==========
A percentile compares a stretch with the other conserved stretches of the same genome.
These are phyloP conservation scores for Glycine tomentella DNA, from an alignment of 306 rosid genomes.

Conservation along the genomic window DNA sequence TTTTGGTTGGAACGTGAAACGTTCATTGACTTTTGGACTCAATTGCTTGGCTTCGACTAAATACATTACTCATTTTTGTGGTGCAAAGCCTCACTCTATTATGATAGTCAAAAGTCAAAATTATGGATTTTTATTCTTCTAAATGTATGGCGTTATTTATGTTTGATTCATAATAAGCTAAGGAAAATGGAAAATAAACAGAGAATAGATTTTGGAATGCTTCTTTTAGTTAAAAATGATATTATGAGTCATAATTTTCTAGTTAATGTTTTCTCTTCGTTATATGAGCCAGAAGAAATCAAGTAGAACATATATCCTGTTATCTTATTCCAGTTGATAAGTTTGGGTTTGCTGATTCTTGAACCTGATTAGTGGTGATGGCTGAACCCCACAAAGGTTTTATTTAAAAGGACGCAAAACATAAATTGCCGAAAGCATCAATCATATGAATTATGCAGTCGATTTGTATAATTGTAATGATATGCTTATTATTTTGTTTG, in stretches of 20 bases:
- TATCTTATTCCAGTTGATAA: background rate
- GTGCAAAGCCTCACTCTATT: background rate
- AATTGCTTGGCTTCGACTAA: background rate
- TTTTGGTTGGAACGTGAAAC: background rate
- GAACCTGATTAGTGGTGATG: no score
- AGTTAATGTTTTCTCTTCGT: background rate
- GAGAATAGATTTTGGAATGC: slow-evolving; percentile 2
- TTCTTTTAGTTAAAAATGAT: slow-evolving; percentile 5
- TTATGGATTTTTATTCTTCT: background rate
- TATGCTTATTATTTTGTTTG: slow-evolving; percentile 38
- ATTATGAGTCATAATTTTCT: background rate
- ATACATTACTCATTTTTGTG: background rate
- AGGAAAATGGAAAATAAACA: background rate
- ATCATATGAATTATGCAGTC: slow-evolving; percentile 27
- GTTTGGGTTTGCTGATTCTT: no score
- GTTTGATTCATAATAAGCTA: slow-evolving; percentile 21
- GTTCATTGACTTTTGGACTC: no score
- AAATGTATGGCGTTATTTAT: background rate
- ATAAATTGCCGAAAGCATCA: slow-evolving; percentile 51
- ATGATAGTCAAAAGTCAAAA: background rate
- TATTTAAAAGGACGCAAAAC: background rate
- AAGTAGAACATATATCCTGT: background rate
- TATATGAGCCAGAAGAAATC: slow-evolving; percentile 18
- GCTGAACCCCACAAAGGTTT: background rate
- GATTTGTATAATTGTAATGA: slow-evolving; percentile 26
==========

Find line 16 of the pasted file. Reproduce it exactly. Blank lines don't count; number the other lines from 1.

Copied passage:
- AGGAAAATGGAAAATAAACA: background rate